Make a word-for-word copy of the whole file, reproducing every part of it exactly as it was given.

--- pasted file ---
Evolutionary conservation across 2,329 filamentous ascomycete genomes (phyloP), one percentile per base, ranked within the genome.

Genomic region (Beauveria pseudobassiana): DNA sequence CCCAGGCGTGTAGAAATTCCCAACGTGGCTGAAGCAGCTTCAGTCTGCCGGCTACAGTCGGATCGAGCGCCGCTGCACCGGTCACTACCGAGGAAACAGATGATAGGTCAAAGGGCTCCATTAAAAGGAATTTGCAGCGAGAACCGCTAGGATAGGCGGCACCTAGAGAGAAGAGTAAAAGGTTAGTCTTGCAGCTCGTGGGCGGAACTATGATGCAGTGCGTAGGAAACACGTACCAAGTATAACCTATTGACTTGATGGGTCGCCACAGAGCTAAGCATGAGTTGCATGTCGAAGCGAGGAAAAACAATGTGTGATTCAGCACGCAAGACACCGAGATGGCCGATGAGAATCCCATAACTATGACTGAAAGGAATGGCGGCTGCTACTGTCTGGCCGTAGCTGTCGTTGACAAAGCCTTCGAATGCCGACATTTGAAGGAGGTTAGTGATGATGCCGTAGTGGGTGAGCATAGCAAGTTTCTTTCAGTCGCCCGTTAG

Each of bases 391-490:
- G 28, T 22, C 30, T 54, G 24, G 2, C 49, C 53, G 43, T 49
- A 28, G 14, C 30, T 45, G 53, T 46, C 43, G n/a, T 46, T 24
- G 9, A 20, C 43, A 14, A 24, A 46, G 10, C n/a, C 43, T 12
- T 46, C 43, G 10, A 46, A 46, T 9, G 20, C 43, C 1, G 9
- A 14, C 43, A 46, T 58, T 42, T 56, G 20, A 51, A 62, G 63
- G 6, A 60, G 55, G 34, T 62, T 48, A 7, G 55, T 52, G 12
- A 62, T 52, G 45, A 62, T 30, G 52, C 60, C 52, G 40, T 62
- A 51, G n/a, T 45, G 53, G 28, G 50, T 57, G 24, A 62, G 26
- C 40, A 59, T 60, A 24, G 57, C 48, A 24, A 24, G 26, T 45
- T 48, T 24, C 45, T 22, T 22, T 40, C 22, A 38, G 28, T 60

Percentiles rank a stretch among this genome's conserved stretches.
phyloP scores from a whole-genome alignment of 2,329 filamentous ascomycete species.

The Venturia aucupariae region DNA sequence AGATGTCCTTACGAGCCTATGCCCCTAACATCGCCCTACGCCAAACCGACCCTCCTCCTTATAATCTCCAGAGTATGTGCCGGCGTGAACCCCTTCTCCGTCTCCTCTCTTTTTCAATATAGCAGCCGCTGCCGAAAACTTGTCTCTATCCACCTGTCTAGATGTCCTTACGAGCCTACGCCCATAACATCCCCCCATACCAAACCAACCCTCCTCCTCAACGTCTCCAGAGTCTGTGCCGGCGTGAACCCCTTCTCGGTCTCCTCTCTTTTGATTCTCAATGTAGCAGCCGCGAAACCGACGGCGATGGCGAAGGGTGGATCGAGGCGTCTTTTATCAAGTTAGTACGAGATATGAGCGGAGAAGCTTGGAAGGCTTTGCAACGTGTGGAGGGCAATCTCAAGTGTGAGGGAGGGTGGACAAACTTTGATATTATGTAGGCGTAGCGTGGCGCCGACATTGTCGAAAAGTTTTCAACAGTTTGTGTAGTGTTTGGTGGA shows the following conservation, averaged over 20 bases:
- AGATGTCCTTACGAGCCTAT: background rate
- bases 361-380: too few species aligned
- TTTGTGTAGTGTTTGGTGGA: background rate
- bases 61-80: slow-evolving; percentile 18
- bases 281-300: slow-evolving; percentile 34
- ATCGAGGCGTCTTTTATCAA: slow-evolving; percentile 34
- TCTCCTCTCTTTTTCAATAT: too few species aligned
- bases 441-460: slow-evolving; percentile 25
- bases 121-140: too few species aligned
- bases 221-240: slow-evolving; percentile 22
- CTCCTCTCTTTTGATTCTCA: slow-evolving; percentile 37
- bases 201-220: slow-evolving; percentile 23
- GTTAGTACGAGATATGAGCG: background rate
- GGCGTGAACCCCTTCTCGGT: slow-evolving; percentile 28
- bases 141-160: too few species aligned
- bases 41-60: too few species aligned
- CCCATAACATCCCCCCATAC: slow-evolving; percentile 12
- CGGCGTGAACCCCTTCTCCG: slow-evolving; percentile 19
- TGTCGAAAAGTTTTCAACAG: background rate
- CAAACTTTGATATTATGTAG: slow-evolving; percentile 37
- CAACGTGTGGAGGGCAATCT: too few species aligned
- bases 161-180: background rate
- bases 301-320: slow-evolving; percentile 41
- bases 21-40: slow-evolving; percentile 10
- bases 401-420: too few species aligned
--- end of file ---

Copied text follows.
Evolutionary conservation across 2,329 filamentous ascomycete genomes (phyloP), one percentile per base, ranked within the genome.

Genomic region (Beauveria pseudobassiana): DNA sequence CCCAGGCGTGTAGAAATTCCCAACGTGGCTGAAGCAGCTTCAGTCTGCCGGCTACAGTCGGATCGAGCGCCGCTGCACCGGTCACTACCGAGGAAACAGATGATAGGTCAAAGGGCTCCATTAAAAGGAATTTGCAGCGAGAACCGCTAGGATAGGCGGCACCTAGAGAGAAGAGTAAAAGGTTAGTCTTGCAGCTCGTGGGCGGAACTATGATGCAGTGCGTAGGAAACACGTACCAAGTATAACCTATTGACTTGATGGGTCGCCACAGAGCTAAGCATGAGTTGCATGTCGAAGCGAGGAAAAACAATGTGTGATTCAGCACGCAAGACACCGAGATGGCCGATGAGAATCCCATAACTATGACTGAAAGGAATGGCGGCTGCTACTGTCTGGCCGTAGCTGTCGTTGACAAAGCCTTCGAATGCCGACATTTGAAGGAGGTTAGTGATGATGCCGTAGTGGGTGAGCATAGCAAGTTTCTTTCAGTCGCCCGTTAG

Each of bases 391-490:
- G 28, T 22, C 30, T 54, G 24, G 2, C 49, C 53, G 43, T 49
- A 28, G 14, C 30, T 45, G 53, T 46, C 43, G n/a, T 46, T 24
- G 9, A 20, C 43, A 14, A 24, A 46, G 10, C n/a, C 43, T 12
- T 46, C 43, G 10, A 46, A 46, T 9, G 20, C 43, C 1, G 9
- A 14, C 43, A 46, T 58, T 42, T 56, G 20, A 51, A 62, G 63
- G 6, A 60, G 55, G 34, T 62, T 48, A 7, G 55, T 52, G 12
- A 62, T 52, G 45, A 62, T 30, G 52, C 60, C 52, G 40, T 62
- A 51, G n/a, T 45, G 53, G 28, G 50, T 57, G 24, A 62, G 26
- C 40, A 59, T 60, A 24, G 57, C 48, A 24, A 24, G 26, T 45
- T 48, T 24, C 45, T 22, T 22, T 40, C 22, A 38, G 28, T 60

Percentiles rank a stretch among this genome's conserved stretches.
phyloP scores from a whole-genome alignment of 2,329 filamentous ascomycete species.

The Venturia aucupariae region DNA sequence AGATGTCCTTACGAGCCTATGCCCCTAACATCGCCCTACGCCAAACCGACCCTCCTCCTTATAATCTCCAGAGTATGTGCCGGCGTGAACCCCTTCTCCGTCTCCTCTCTTTTTCAATATAGCAGCCGCTGCCGAAAACTTGTCTCTATCCACCTGTCTAGATGTCCTTACGAGCCTACGCCCATAACATCCCCCCATACCAAACCAACCCTCCTCCTCAACGTCTCCAGAGTCTGTGCCGGCGTGAACCCCTTCTCGGTCTCCTCTCTTTTGATTCTCAATGTAGCAGCCGCGAAACCGACGGCGATGGCGAAGGGTGGATCGAGGCGTCTTTTATCAAGTTAGTACGAGATATGAGCGGAGAAGCTTGGAAGGCTTTGCAACGTGTGGAGGGCAATCTCAAGTGTGAGGGAGGGTGGACAAACTTTGATATTATGTAGGCGTAGCGTGGCGCCGACATTGTCGAAAAGTTTTCAACAGTTTGTGTAGTGTTTGGTGGA shows the following conservation, averaged over 20 bases:
- AGATGTCCTTACGAGCCTAT: background rate
- bases 361-380: too few species aligned
- TTTGTGTAGTGTTTGGTGGA: background rate
- bases 61-80: slow-evolving; percentile 18
- bases 281-300: slow-evolving; percentile 34
- ATCGAGGCGTCTTTTATCAA: slow-evolving; percentile 34
- TCTCCTCTCTTTTTCAATAT: too few species aligned
- bases 441-460: slow-evolving; percentile 25
- bases 121-140: too few species aligned
- bases 221-240: slow-evolving; percentile 22
- CTCCTCTCTTTTGATTCTCA: slow-evolving; percentile 37
- bases 201-220: slow-evolving; percentile 23
- GTTAGTACGAGATATGAGCG: background rate
- GGCGTGAACCCCTTCTCGGT: slow-evolving; percentile 28
- bases 141-160: too few species aligned
- bases 41-60: too few species aligned
- CCCATAACATCCCCCCATAC: slow-evolving; percentile 12
- CGGCGTGAACCCCTTCTCCG: slow-evolving; percentile 19
- TGTCGAAAAGTTTTCAACAG: background rate
- CAAACTTTGATATTATGTAG: slow-evolving; percentile 37
- CAACGTGTGGAGGGCAATCT: too few species aligned
- bases 161-180: background rate
- bases 301-320: slow-evolving; percentile 41
- bases 21-40: slow-evolving; percentile 10
- bases 401-420: too few species aligned